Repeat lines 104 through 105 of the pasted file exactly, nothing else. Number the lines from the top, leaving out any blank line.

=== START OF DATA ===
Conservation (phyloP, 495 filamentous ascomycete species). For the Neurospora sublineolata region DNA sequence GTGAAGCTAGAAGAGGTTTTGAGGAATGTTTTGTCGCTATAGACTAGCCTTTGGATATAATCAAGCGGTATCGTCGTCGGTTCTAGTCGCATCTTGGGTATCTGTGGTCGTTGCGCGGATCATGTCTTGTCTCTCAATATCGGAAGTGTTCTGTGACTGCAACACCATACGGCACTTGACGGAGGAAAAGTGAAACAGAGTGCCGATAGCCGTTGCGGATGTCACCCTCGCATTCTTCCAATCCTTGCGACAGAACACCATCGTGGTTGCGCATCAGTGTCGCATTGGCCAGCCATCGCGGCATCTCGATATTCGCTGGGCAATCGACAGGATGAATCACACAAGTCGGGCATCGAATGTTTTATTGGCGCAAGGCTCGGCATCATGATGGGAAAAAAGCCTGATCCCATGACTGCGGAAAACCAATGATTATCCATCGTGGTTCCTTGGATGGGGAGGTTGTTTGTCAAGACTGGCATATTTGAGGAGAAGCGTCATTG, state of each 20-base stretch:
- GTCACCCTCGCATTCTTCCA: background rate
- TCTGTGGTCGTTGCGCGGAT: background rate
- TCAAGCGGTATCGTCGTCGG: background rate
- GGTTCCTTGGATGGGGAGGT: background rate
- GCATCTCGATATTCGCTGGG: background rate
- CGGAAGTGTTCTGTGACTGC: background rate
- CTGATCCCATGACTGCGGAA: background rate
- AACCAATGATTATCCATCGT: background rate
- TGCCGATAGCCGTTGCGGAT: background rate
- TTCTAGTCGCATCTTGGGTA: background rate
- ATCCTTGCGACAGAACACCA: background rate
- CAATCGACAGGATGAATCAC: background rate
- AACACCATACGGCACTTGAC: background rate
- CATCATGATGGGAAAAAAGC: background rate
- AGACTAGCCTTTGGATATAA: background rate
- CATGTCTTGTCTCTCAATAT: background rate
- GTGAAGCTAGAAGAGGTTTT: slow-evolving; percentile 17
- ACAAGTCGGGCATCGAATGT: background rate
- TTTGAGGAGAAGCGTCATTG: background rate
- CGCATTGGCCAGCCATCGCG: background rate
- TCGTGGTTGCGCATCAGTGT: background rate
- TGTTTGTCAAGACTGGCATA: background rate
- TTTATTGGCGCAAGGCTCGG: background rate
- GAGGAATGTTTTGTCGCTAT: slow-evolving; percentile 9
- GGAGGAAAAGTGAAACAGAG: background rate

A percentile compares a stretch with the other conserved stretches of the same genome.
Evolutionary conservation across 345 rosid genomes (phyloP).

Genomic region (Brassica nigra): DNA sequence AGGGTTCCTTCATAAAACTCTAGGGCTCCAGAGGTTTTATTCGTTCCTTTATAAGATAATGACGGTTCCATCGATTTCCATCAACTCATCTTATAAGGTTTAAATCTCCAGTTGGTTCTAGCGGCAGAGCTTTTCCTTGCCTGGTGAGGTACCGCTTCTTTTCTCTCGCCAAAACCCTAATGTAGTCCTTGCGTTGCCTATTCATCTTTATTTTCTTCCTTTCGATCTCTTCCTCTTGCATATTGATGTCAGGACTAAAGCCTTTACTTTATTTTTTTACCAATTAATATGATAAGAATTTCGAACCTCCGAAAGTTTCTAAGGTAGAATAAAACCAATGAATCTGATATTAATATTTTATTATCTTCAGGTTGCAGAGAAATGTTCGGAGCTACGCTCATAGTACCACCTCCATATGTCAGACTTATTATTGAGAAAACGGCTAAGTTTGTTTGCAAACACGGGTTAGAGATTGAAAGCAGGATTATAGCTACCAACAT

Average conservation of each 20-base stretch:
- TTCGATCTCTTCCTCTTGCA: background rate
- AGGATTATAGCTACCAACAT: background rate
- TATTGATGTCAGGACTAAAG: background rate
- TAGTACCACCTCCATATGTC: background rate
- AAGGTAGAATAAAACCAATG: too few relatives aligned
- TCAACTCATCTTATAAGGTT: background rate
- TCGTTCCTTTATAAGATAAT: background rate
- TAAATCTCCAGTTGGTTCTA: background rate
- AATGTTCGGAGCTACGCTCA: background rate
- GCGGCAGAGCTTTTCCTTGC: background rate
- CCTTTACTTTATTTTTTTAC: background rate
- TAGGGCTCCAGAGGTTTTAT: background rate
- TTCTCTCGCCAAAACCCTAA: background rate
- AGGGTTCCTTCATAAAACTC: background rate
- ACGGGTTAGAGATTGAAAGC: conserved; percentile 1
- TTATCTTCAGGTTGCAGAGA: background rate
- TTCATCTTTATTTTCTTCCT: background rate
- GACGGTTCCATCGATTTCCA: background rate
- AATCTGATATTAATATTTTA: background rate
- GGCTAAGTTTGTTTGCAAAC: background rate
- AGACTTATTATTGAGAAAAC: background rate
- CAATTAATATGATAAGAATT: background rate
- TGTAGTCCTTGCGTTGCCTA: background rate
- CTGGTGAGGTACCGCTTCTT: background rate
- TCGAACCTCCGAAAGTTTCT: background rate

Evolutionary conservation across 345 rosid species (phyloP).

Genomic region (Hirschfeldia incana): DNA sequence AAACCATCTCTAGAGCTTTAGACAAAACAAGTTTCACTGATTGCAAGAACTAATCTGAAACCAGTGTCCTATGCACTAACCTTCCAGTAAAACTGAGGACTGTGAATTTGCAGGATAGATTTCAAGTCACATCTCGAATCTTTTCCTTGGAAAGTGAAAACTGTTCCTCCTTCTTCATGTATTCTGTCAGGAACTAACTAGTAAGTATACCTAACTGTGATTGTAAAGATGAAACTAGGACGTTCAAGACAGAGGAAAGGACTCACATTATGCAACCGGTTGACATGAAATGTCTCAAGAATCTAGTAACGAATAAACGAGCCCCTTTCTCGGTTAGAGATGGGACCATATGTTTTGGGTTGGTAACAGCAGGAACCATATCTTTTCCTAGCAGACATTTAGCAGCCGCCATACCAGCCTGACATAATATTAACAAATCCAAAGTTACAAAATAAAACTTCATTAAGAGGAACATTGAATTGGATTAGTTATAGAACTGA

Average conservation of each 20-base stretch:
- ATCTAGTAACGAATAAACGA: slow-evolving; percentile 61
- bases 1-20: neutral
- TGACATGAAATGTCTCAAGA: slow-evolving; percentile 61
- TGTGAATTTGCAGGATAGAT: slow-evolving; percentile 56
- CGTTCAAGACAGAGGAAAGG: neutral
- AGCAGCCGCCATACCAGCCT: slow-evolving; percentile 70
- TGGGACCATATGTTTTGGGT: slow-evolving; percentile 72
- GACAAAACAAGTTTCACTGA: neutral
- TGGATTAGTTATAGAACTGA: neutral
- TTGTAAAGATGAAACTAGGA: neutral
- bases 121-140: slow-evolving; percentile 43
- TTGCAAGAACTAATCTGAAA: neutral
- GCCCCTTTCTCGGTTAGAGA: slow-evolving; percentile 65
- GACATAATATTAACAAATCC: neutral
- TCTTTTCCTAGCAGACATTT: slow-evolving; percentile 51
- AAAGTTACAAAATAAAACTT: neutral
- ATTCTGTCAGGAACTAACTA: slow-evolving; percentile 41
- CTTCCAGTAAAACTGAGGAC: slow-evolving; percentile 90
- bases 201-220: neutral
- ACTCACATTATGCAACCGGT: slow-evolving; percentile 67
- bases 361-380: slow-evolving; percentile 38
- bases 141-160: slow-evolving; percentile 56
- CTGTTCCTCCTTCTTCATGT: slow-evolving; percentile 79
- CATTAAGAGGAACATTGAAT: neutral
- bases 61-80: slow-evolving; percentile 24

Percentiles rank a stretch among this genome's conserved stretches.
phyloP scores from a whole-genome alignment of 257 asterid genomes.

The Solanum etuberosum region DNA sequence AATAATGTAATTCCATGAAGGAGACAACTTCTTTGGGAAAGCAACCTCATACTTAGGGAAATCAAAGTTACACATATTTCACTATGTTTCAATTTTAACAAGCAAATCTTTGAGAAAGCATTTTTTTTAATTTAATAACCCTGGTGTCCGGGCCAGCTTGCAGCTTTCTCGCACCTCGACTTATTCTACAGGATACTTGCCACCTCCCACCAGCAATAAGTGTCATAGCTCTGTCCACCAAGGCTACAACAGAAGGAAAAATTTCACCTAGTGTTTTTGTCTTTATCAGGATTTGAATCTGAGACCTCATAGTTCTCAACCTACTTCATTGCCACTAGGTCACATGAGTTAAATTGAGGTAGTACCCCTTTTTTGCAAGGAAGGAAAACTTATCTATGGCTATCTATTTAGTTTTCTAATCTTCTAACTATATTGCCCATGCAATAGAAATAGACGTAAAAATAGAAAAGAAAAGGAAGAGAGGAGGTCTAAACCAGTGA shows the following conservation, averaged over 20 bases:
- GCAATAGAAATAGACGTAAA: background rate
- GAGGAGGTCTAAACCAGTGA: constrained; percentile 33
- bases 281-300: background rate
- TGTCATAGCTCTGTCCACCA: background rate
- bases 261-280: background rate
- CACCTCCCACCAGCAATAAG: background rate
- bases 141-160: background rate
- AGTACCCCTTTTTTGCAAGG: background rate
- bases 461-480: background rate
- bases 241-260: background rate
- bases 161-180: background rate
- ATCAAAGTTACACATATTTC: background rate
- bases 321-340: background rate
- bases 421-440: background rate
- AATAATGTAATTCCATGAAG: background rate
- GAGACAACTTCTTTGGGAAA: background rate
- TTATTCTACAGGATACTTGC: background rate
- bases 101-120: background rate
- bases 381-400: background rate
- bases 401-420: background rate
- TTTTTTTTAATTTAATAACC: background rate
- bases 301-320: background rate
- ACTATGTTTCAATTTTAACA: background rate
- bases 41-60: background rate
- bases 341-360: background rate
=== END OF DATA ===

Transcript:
- bases 101-120: background rate
- bases 381-400: background rate